When Jennie died in 1946, Alston and Thomas assumed the business's operations, moving to Madison Avenue and adding a second location at 618 Jefferson Avenue, where Gray's Funeral Home thrives to this day. Alston lived to be 101, passing away in 2013. She renewed her funeral licenses at the age of 99, making her one of the oldest living licensed funeral directors in Virginia. In honor of her 100th birthday, President Barack Obama sent her a letter of celebration, and the Cape Charles Town Council passed a proclamation congratulating her on reaching such a milestone. That same year, 100 Black Women of Funeral Service recognized Alston as a Living Legend, praising her for 84 years of dedication to the industry, noting that she "still answers the phone and covers for son Thomas and wife when they have activities to attend."[3] Before her death, she left Gray's Funeral Home in the hands of her son Thomas George Godwin. Tom, who inherited his family's entrepreneurial prowess and innate knack for leadership, runs the funeral home alongside his wife, educator and funeral directress Juanita Brickhouse Godwin.

Throughout its continuous 127 years of operation, Gray's Funeral Home has not only helped Cape Charles residents navigate the grieving process after a loved one's passing but has also served as a refuge for the African American community. During segregation, African Americans were not allowed to lodge or dine in white-owned and operated establishments, so many relied on word of mouth when they needed somewhere to lay their heads or enjoy a good meal when visiting Cape Charles. Thankfully, finding helping souls within the African American community was not hard to come by. Valentine Evans remembers that when people from out of town visited and did not know where to find nourishment, people would refer visitors to her grandmother Ruth Bland's house, promising, "If you're going to Cape Charles, stop by Ruth Bland's, or Herbert Bland's, they will give you a meal."[4] Ruth Bland was a major figure in Cape Charles and the First Baptist Church, helping her community wherever she could. Similarly, Tom Godwin remembers his mother Alston offering meals and a spot to sleep to anyone in need, even to those hitching rides on the nearby trains. Alston provided this sanctuary on her own accord, until eventually the African American churches and social groups offered additional helping hands.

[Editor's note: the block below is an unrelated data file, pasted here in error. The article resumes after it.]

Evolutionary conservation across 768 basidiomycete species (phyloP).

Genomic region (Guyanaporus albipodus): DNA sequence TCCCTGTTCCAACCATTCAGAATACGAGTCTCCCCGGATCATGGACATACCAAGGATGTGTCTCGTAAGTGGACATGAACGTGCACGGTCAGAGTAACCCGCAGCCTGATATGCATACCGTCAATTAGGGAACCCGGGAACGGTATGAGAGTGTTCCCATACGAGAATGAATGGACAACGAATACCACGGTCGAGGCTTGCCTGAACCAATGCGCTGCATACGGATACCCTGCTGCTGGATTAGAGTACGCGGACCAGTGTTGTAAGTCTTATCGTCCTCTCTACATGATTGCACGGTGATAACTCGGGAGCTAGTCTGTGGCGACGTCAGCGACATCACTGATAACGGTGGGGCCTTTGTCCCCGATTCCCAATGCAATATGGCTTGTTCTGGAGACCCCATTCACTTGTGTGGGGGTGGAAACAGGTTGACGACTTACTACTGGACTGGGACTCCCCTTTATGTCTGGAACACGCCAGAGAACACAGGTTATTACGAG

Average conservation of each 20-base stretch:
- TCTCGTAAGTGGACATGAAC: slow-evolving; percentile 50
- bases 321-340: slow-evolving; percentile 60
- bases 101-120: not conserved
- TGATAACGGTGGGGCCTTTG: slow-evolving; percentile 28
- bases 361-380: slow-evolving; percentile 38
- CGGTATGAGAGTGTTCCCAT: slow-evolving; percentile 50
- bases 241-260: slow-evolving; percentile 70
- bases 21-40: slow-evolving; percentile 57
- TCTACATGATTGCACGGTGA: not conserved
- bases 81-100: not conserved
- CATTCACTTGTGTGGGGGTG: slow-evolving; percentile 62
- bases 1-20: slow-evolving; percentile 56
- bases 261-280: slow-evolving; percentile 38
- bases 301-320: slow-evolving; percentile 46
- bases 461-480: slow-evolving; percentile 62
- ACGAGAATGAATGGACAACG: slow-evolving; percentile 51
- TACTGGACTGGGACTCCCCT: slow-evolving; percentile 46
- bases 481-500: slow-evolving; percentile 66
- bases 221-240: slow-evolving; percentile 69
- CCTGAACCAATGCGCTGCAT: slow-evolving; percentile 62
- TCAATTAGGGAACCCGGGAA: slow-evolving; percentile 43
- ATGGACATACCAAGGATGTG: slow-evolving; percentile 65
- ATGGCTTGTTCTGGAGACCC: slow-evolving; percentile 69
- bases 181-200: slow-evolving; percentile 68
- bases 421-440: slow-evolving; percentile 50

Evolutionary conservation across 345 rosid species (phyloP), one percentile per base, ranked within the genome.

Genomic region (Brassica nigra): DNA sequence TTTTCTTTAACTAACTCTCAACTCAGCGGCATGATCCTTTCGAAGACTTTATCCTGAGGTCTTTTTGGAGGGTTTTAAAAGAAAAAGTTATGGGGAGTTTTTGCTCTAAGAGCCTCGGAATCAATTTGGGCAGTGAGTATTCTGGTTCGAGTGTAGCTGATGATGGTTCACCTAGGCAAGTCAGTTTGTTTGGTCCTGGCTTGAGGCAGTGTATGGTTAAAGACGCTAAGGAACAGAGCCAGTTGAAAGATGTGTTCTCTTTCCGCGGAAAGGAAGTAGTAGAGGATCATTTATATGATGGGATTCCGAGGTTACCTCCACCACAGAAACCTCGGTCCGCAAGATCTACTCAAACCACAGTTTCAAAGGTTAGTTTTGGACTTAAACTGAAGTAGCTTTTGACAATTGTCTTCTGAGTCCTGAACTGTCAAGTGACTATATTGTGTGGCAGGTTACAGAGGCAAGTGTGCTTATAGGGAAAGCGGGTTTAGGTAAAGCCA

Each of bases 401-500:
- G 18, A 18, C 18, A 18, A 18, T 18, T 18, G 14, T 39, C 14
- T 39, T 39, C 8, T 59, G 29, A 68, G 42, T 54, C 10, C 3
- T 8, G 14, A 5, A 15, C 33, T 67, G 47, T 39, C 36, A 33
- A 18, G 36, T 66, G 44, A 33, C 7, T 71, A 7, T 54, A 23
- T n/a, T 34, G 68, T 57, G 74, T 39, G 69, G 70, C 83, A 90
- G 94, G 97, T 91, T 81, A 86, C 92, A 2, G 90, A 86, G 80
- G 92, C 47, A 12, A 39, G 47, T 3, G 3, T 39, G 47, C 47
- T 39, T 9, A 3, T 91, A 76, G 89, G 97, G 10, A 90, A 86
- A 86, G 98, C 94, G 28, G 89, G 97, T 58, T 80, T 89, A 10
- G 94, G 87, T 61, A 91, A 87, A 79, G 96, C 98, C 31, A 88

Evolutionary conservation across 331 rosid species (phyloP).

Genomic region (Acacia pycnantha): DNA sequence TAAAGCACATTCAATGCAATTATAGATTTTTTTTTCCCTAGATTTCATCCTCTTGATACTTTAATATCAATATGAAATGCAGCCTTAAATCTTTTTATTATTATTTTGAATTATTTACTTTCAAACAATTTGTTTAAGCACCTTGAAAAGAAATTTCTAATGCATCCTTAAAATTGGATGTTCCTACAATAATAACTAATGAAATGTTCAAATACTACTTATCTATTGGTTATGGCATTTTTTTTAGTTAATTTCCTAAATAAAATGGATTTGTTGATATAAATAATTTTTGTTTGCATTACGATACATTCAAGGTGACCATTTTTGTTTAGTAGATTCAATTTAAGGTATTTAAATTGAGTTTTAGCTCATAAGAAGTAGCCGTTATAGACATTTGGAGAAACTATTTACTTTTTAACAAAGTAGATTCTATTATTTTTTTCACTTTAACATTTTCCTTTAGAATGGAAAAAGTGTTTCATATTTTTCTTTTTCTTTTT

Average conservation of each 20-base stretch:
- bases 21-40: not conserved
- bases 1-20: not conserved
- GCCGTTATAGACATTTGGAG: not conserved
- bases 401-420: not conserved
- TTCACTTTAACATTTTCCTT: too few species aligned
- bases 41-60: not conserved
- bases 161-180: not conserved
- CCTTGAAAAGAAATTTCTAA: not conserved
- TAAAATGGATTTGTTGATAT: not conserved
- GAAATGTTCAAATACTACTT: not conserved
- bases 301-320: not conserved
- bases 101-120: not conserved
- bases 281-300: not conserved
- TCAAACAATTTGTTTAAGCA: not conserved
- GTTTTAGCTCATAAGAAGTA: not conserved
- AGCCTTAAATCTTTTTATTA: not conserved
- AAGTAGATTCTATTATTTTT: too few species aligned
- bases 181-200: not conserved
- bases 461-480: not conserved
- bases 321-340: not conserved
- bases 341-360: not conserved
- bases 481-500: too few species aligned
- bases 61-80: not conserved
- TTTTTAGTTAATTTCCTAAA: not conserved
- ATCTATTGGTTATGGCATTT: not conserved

The Godwin's residence, along with the funeral home, were also places where the community could gather in fun and in strategy. Church and other community groups held meetings and entertaining parties there. But, when necessary, the funeral home transformed into a secret meeting place where politically-minded African Americans in the community met during Jim Crow to strategize. These efforts spurred the fight for government-provided utilities and, during the Civil Rights era, to organize protests against segregation. Tom recounts how the people who gathered at his family's business wanted to better their community. Some even drew up political campaigns from inside the funeral home. He credits these meetings of the town's great minds with his decision to run for Cape Charles City Council and the Northampton Board of Supervisors. While Tom's main order of business these days is directing Gray's Funeral Home, as one of the older surviving members of the African American community in Cape Charles, he is lovingly known around town as a historian and tour guide.

[1] Rev. P. W. Cook, “Mills C. Gray, Late Civic And Business Leader Of Cape Charles, Memoralized,” Journal and Guide, September 24, 1932, 15.

[2] Cook, “Mills C. Gray,” 15.

[3] 100 Black Women of Funeral Service, “Gray’s Funeral Home Matriarch and Living Legends Mrs. Alston Godwin of Cape Charles, VA turned 100 years old a few months ago and still answers the phone and covers for son Thomas and wife when they have activities to attend,” Facebook, April 2, 2012,

[4] Valentine Elliott Evans interviewed by Fiameta “Metty” Vargas Pellicer (May 20, 2021), Oral History Interview for the Cape Charles Rotary Club Invisible History Project.

Image Sources(Click to expand)

Allison Blakeman, June 2022

Allison Blakeman, June 2022

Virginia Department of Historic Resources, Gray’s Funeral Home, 182-0004, Unknown, February 1, 1988; 182-0004_Grays_Funeral_Home_Shed-from-SW

Cape Charles Museum and Welcome Center; 2018.042.001 7990

Juanita and Tom Godwin; InvisibleHistoryCC042

Allison Blakeman, June 2022